After a longer than expected hiatus, my series on the history of urbanism is back! I can’t promise a return to a weekly posting schedule, but I hope to post at least on installment a month until the series is complete.
The 1940’s saw rise of the first American planned communities. It also saw the passing of a wave of federal legislation in the United States. Combined, these events initiated what became known as suburban sprawl. The decade was bookended by the publication of an influential book and the created of an important organization.
The Planning Function in Urban Government. 1941
A controversial but influential book by Robert A.Walker that argued that planning needed to move away from association with independent commissions. Instead, Walker argued that planning should be closely connected with the local legislative body, the chief executive, and related administrative agencies. In other words, Walker was the full integration of planning agencies within local government.
The book was named one of the 100 Essential Books of Planning by the American Planning Association in 2009
Serviceman’s Readjustment Act and Federal-Aid Highway Act 1944
In 1944, the Serviceman’s Readjustment Act, commonly known as the GI Bill, guaranteed home loans to veterans. The GI Bill provides returning veterans with college education and loans to buy homes and start businesses. The result was the rapid development of suburbs.
Passed in the same year, the Federal-Aid Highway Act of 1944 designated a 65,000 kilometer national system of interstate highways. These highways were to be selected by the state highway departments. While this act authorized the highway system, it did not give any funding.
Park Forest, IL and Levittown, NY 1947
Park Forest was the first privately financed, completely planned community ever built in the US. It was designed by Elbert Peets in the tradition of planned communities around the nation to offer housing for veterans returning from World War II.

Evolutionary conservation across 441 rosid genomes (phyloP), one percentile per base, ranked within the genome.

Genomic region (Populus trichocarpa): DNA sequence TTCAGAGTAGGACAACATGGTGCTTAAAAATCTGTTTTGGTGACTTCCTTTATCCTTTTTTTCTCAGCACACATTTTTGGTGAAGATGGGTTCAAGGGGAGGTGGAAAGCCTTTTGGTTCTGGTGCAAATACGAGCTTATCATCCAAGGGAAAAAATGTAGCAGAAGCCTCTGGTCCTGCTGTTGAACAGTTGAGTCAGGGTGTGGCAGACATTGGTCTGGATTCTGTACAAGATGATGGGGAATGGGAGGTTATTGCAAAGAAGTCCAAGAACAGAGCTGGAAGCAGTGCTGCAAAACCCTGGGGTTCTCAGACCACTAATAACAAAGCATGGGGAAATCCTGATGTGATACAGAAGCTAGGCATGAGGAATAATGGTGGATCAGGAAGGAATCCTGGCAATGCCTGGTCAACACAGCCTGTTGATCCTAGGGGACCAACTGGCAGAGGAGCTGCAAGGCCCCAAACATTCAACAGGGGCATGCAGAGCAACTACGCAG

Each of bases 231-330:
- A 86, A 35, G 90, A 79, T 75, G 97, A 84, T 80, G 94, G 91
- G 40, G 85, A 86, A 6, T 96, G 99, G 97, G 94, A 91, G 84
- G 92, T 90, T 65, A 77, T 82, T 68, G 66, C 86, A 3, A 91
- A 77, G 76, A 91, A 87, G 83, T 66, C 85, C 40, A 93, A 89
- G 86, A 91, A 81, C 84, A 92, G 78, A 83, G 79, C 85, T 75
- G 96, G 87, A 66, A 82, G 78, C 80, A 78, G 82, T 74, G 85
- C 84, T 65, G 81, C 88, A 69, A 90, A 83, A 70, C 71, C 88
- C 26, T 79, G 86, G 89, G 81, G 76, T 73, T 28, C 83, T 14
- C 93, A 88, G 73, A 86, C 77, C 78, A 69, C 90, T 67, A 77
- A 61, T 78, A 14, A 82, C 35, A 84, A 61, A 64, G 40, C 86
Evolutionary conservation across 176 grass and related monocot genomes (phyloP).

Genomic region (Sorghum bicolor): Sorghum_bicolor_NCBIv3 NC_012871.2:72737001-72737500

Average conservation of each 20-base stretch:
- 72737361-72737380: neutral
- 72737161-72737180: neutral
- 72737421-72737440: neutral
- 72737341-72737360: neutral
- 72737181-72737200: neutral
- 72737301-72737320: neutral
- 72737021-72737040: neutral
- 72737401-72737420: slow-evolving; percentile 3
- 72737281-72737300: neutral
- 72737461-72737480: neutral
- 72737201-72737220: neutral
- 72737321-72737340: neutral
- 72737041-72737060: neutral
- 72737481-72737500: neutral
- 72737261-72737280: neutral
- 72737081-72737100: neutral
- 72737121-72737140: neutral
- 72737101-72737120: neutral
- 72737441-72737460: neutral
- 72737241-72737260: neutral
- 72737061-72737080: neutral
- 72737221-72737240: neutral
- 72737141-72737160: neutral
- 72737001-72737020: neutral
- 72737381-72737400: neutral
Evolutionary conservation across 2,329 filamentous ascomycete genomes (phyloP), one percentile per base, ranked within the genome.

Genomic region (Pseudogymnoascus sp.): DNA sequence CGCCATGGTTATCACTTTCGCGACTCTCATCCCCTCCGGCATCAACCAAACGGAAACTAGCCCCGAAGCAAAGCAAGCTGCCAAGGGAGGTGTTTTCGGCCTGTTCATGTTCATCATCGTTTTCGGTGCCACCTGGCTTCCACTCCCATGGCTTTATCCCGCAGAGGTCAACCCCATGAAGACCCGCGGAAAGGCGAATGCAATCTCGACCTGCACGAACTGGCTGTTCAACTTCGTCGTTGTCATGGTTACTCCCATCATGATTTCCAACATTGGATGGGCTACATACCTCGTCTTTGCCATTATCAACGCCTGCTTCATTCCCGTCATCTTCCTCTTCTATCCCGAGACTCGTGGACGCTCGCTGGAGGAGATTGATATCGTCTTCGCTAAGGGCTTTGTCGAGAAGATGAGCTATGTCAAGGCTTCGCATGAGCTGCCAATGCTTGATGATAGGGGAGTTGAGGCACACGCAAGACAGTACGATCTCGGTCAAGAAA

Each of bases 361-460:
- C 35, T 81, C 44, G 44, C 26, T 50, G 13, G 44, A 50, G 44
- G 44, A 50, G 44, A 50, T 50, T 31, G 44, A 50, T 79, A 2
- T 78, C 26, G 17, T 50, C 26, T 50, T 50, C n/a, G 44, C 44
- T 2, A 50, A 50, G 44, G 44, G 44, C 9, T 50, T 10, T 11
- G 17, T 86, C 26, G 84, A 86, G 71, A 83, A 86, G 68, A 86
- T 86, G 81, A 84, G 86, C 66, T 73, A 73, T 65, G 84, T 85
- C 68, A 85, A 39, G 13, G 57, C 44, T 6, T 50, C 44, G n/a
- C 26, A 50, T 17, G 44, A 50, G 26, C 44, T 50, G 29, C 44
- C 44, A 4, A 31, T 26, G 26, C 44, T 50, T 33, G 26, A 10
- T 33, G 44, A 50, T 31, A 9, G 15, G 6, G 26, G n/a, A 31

Located on Long Island, Levittown gets its name from its builder, the firm of Levitt & Sons, Inc. founded by William Levitt. The town was built as a planned community between 1947 and 1951. Levittown was the first truly mass-produced suburb and is widely regarded as the archetype for postwar suburbs throughout the country. As a result,William Levitt was named the father of modern suburbia.
National Housing Act 1949
This was the first comprehensive American housing bill. It initiated the concept of urban renewal, focusing on slum clearance and new housing construction. The act authorized construction of 810,000 public housing units and renewal of urban areas by eliminating slum neighborhoods and redeveloping central cities.
The legislation’s legacy is mixed, particularly with regard to the success of the urban renewal and public housing elements. The government fell far short of its goal to build 810,000 units of new public housing by 1955. In fact, the Act’s urban redevelopment programs actually destroyed more housing units than they built. At the same time, the massive urban redevelopment efforts prompted by the Act came under fire for poor planning; failings with regard to social equity and fairness; and—sometimes—corruption.
National Trust for Historic Preservation 1949
In 1947, a meeting convened by David E. Finley, Jr. culminated in the creation of the National Council for Historic Sites and Buildings. This group was able to get the congressional charter for the National Trust for Historic Preservation, which President Harry S. Truman signed on October 26, 1949. The Trust supports the preservation of historic buildings and neighborhoods through a range of programs and activities. Today, twenty-nine sites are designated as National Trust Historic Sites.